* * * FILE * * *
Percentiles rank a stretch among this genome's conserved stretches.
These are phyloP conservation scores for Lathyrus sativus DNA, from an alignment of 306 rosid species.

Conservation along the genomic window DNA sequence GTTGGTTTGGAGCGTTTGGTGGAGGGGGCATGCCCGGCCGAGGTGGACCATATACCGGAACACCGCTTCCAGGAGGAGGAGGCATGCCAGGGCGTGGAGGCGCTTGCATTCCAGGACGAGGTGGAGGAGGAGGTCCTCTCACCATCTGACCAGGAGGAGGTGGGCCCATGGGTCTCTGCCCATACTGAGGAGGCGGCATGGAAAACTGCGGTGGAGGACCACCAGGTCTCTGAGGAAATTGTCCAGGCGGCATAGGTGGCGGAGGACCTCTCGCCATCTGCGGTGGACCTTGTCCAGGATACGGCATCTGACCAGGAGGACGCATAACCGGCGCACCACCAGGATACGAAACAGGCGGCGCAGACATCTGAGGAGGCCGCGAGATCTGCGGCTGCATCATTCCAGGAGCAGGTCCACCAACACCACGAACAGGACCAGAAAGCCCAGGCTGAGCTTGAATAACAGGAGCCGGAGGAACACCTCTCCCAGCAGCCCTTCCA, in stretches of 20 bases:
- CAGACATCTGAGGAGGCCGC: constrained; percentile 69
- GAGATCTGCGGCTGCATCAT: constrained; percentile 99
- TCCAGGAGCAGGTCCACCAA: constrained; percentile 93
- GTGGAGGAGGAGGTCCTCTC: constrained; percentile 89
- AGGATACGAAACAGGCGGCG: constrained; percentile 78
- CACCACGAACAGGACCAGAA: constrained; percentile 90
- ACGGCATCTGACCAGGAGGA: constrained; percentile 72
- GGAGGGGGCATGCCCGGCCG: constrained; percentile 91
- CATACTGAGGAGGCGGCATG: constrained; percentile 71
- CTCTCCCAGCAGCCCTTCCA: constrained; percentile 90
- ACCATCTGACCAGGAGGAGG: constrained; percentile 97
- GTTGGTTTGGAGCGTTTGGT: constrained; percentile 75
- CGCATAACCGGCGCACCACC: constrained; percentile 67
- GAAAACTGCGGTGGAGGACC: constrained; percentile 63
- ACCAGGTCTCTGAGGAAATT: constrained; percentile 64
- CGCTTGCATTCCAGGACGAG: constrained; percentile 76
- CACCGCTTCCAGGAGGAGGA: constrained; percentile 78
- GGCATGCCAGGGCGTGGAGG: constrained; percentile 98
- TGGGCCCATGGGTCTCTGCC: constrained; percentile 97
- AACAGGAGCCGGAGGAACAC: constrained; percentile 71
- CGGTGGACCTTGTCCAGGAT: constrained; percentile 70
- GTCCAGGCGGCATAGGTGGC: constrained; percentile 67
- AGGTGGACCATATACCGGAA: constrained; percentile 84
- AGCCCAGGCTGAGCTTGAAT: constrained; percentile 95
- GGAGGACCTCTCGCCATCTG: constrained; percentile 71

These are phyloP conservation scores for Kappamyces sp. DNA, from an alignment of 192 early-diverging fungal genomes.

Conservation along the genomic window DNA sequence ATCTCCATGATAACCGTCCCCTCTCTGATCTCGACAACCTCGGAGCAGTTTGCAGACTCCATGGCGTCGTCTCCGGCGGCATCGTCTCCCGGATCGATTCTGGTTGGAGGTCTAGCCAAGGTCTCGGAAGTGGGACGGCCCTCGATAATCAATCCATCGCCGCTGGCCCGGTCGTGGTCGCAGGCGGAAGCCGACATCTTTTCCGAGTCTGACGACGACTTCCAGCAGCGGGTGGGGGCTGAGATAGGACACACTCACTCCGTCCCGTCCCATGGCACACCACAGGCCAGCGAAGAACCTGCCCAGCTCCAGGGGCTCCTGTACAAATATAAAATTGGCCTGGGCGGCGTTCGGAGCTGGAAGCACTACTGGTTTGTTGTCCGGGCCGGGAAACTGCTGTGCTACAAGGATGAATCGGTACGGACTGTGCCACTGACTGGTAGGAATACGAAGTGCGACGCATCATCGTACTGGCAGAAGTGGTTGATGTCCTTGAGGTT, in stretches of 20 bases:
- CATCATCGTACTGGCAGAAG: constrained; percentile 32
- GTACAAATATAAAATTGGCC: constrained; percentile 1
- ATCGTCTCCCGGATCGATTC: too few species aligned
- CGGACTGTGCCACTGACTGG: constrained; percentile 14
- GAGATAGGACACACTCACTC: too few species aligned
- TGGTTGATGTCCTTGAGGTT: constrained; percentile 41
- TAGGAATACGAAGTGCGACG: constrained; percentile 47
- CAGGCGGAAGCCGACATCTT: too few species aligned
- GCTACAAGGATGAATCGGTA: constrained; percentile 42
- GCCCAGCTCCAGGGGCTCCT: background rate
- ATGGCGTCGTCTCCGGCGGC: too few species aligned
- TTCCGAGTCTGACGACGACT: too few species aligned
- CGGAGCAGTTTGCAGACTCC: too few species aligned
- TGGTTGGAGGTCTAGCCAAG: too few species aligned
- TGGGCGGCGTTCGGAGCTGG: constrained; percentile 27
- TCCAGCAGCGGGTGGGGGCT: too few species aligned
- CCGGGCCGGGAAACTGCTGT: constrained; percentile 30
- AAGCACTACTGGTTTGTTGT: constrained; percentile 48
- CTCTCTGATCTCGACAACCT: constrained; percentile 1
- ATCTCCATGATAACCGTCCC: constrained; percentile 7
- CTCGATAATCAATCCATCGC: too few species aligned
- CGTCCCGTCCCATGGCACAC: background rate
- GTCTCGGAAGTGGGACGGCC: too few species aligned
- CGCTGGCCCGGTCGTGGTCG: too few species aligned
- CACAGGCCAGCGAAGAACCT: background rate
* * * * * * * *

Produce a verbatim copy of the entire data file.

Percentiles rank a stretch among this genome's conserved stretches.
These are phyloP conservation scores for Lathyrus sativus DNA, from an alignment of 306 rosid species.

Conservation along the genomic window DNA sequence GTTGGTTTGGAGCGTTTGGTGGAGGGGGCATGCCCGGCCGAGGTGGACCATATACCGGAACACCGCTTCCAGGAGGAGGAGGCATGCCAGGGCGTGGAGGCGCTTGCATTCCAGGACGAGGTGGAGGAGGAGGTCCTCTCACCATCTGACCAGGAGGAGGTGGGCCCATGGGTCTCTGCCCATACTGAGGAGGCGGCATGGAAAACTGCGGTGGAGGACCACCAGGTCTCTGAGGAAATTGTCCAGGCGGCATAGGTGGCGGAGGACCTCTCGCCATCTGCGGTGGACCTTGTCCAGGATACGGCATCTGACCAGGAGGACGCATAACCGGCGCACCACCAGGATACGAAACAGGCGGCGCAGACATCTGAGGAGGCCGCGAGATCTGCGGCTGCATCATTCCAGGAGCAGGTCCACCAACACCACGAACAGGACCAGAAAGCCCAGGCTGAGCTTGAATAACAGGAGCCGGAGGAACACCTCTCCCAGCAGCCCTTCCA, in stretches of 20 bases:
- CAGACATCTGAGGAGGCCGC: constrained; percentile 69
- GAGATCTGCGGCTGCATCAT: constrained; percentile 99
- TCCAGGAGCAGGTCCACCAA: constrained; percentile 93
- GTGGAGGAGGAGGTCCTCTC: constrained; percentile 89
- AGGATACGAAACAGGCGGCG: constrained; percentile 78
- CACCACGAACAGGACCAGAA: constrained; percentile 90
- ACGGCATCTGACCAGGAGGA: constrained; percentile 72
- GGAGGGGGCATGCCCGGCCG: constrained; percentile 91
- CATACTGAGGAGGCGGCATG: constrained; percentile 71
- CTCTCCCAGCAGCCCTTCCA: constrained; percentile 90
- ACCATCTGACCAGGAGGAGG: constrained; percentile 97
- GTTGGTTTGGAGCGTTTGGT: constrained; percentile 75
- CGCATAACCGGCGCACCACC: constrained; percentile 67
- GAAAACTGCGGTGGAGGACC: constrained; percentile 63
- ACCAGGTCTCTGAGGAAATT: constrained; percentile 64
- CGCTTGCATTCCAGGACGAG: constrained; percentile 76
- CACCGCTTCCAGGAGGAGGA: constrained; percentile 78
- GGCATGCCAGGGCGTGGAGG: constrained; percentile 98
- TGGGCCCATGGGTCTCTGCC: constrained; percentile 97
- AACAGGAGCCGGAGGAACAC: constrained; percentile 71
- CGGTGGACCTTGTCCAGGAT: constrained; percentile 70
- GTCCAGGCGGCATAGGTGGC: constrained; percentile 67
- AGGTGGACCATATACCGGAA: constrained; percentile 84
- AGCCCAGGCTGAGCTTGAAT: constrained; percentile 95
- GGAGGACCTCTCGCCATCTG: constrained; percentile 71

These are phyloP conservation scores for Kappamyces sp. DNA, from an alignment of 192 early-diverging fungal genomes.

Conservation along the genomic window DNA sequence ATCTCCATGATAACCGTCCCCTCTCTGATCTCGACAACCTCGGAGCAGTTTGCAGACTCCATGGCGTCGTCTCCGGCGGCATCGTCTCCCGGATCGATTCTGGTTGGAGGTCTAGCCAAGGTCTCGGAAGTGGGACGGCCCTCGATAATCAATCCATCGCCGCTGGCCCGGTCGTGGTCGCAGGCGGAAGCCGACATCTTTTCCGAGTCTGACGACGACTTCCAGCAGCGGGTGGGGGCTGAGATAGGACACACTCACTCCGTCCCGTCCCATGGCACACCACAGGCCAGCGAAGAACCTGCCCAGCTCCAGGGGCTCCTGTACAAATATAAAATTGGCCTGGGCGGCGTTCGGAGCTGGAAGCACTACTGGTTTGTTGTCCGGGCCGGGAAACTGCTGTGCTACAAGGATGAATCGGTACGGACTGTGCCACTGACTGGTAGGAATACGAAGTGCGACGCATCATCGTACTGGCAGAAGTGGTTGATGTCCTTGAGGTT, in stretches of 20 bases:
- CATCATCGTACTGGCAGAAG: constrained; percentile 32
- GTACAAATATAAAATTGGCC: constrained; percentile 1
- ATCGTCTCCCGGATCGATTC: too few species aligned
- CGGACTGTGCCACTGACTGG: constrained; percentile 14
- GAGATAGGACACACTCACTC: too few species aligned
- TGGTTGATGTCCTTGAGGTT: constrained; percentile 41
- TAGGAATACGAAGTGCGACG: constrained; percentile 47
- CAGGCGGAAGCCGACATCTT: too few species aligned
- GCTACAAGGATGAATCGGTA: constrained; percentile 42
- GCCCAGCTCCAGGGGCTCCT: background rate
- ATGGCGTCGTCTCCGGCGGC: too few species aligned
- TTCCGAGTCTGACGACGACT: too few species aligned
- CGGAGCAGTTTGCAGACTCC: too few species aligned
- TGGTTGGAGGTCTAGCCAAG: too few species aligned
- TGGGCGGCGTTCGGAGCTGG: constrained; percentile 27
- TCCAGCAGCGGGTGGGGGCT: too few species aligned
- CCGGGCCGGGAAACTGCTGT: constrained; percentile 30
- AAGCACTACTGGTTTGTTGT: constrained; percentile 48
- CTCTCTGATCTCGACAACCT: constrained; percentile 1
- ATCTCCATGATAACCGTCCC: constrained; percentile 7
- CTCGATAATCAATCCATCGC: too few species aligned
- CGTCCCGTCCCATGGCACAC: background rate
- GTCTCGGAAGTGGGACGGCC: too few species aligned
- CGCTGGCCCGGTCGTGGTCG: too few species aligned
- CACAGGCCAGCGAAGAACCT: background rate